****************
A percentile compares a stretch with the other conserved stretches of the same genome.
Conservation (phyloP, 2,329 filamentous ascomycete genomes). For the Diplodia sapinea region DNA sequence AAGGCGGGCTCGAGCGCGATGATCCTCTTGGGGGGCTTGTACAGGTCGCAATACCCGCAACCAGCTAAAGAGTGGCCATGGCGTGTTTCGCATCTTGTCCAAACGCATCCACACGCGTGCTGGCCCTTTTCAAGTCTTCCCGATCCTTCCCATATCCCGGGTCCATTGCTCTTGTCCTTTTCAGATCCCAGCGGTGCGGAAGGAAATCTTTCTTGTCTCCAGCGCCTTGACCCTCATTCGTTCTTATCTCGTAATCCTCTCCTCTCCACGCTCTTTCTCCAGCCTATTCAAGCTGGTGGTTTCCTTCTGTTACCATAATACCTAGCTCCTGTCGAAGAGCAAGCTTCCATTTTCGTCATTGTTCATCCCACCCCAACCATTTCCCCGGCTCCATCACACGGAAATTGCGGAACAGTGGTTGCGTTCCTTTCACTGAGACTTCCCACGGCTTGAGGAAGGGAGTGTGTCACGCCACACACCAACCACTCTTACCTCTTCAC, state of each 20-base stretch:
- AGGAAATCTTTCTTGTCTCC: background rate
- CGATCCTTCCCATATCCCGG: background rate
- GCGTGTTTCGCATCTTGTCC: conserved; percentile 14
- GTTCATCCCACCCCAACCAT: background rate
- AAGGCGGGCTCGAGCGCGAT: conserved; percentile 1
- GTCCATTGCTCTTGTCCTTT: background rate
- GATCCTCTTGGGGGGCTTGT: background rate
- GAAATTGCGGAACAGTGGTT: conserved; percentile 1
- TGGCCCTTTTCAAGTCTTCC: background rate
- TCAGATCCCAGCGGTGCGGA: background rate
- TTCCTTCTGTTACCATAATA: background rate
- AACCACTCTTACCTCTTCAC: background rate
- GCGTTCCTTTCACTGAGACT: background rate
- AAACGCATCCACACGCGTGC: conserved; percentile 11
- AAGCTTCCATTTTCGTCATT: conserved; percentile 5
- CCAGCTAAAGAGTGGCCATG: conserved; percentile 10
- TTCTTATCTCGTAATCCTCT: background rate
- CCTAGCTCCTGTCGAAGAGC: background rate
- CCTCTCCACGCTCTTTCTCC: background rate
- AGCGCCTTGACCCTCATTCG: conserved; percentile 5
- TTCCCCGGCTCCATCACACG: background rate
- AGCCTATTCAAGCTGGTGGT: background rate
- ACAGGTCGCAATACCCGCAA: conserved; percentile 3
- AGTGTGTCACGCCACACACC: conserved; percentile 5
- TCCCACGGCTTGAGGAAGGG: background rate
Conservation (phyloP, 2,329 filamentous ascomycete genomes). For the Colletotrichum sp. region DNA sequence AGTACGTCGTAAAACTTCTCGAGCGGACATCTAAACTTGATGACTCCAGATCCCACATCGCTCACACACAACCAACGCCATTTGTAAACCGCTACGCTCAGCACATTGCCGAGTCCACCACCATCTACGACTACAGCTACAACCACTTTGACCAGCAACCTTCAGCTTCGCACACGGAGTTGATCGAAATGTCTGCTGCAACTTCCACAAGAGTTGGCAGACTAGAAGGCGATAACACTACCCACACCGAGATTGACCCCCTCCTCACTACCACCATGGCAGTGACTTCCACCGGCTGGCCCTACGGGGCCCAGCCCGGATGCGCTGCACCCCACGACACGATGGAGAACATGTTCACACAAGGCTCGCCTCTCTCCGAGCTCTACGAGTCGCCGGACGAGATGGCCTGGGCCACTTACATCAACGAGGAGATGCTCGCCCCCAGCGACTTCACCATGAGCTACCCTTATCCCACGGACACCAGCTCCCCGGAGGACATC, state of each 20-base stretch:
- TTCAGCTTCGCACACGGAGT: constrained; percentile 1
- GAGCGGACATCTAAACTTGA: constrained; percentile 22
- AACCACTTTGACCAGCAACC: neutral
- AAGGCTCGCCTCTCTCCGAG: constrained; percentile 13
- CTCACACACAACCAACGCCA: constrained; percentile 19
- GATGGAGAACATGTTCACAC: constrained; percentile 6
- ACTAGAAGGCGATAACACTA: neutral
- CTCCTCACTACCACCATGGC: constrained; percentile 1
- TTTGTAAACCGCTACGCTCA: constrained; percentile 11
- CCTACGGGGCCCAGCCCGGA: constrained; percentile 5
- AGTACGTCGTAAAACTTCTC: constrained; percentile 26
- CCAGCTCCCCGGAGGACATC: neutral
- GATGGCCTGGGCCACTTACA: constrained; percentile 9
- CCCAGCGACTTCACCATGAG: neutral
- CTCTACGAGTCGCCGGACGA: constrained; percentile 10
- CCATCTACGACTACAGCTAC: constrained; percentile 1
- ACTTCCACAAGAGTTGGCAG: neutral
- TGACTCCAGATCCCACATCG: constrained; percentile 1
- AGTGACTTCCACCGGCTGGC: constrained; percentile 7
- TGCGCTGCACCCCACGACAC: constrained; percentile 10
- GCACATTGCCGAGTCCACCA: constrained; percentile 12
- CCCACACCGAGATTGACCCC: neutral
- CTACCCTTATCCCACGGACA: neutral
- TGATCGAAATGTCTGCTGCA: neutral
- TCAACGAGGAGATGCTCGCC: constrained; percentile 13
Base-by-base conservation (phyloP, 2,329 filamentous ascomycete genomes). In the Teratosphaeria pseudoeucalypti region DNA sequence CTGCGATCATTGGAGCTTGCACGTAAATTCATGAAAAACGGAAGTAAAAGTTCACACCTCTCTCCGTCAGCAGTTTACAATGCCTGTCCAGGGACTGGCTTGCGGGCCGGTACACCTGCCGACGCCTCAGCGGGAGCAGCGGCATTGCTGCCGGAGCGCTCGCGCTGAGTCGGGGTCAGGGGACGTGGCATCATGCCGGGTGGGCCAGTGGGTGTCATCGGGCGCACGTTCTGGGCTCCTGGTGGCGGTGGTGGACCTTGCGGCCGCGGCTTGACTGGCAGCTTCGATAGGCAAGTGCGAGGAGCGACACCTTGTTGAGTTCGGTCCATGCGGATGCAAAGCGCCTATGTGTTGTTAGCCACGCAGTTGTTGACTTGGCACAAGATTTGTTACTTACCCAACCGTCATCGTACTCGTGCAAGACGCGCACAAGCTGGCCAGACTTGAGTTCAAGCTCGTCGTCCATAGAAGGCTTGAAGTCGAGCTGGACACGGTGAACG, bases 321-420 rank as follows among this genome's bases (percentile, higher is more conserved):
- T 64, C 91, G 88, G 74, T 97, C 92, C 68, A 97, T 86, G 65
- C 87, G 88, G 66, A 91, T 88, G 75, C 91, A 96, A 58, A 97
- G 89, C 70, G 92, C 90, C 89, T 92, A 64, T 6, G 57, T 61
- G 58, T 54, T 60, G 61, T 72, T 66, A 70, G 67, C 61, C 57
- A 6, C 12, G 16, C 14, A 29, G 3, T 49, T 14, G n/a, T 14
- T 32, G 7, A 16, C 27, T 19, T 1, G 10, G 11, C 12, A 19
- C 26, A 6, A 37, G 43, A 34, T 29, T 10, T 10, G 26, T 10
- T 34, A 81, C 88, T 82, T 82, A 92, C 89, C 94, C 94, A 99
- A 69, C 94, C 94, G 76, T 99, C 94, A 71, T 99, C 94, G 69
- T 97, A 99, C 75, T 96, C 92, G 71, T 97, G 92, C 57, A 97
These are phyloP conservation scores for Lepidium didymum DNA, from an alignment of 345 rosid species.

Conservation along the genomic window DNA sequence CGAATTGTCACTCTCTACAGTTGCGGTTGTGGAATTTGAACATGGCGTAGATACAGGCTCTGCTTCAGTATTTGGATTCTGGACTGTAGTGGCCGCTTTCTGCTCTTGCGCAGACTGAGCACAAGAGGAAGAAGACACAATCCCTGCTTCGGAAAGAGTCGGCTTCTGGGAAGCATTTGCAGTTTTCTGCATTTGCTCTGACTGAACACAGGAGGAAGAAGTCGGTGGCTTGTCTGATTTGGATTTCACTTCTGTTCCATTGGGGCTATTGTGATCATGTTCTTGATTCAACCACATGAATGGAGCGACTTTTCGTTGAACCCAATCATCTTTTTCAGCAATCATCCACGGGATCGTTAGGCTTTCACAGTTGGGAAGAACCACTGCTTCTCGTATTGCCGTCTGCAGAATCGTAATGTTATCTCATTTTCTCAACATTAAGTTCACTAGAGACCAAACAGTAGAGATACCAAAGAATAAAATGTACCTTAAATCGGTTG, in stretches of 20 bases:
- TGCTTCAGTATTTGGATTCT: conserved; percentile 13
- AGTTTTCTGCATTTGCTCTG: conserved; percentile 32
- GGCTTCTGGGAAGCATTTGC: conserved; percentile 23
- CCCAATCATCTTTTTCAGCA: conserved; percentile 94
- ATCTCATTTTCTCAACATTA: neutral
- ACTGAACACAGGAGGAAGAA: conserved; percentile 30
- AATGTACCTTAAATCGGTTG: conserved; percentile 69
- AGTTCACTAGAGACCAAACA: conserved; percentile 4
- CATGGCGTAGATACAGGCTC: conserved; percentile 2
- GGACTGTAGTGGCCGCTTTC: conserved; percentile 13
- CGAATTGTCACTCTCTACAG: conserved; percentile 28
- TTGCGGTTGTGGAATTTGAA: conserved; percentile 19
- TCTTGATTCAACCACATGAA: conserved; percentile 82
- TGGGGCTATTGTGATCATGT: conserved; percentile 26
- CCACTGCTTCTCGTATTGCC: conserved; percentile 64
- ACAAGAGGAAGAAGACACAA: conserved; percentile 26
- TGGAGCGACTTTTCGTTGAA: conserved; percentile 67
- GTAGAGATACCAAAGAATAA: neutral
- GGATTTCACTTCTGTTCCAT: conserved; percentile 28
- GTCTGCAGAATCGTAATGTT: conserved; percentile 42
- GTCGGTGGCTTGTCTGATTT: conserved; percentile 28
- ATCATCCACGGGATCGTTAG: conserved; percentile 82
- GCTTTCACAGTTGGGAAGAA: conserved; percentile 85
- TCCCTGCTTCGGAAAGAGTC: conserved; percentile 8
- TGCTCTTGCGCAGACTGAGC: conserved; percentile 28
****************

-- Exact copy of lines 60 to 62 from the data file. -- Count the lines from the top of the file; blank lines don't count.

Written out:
- T 32, G 7, A 16, C 27, T 19, T 1, G 10, G 11, C 12, A 19
- C 26, A 6, A 37, G 43, A 34, T 29, T 10, T 10, G 26, T 10
- T 34, A 81, C 88, T 82, T 82, A 92, C 89, C 94, C 94, A 99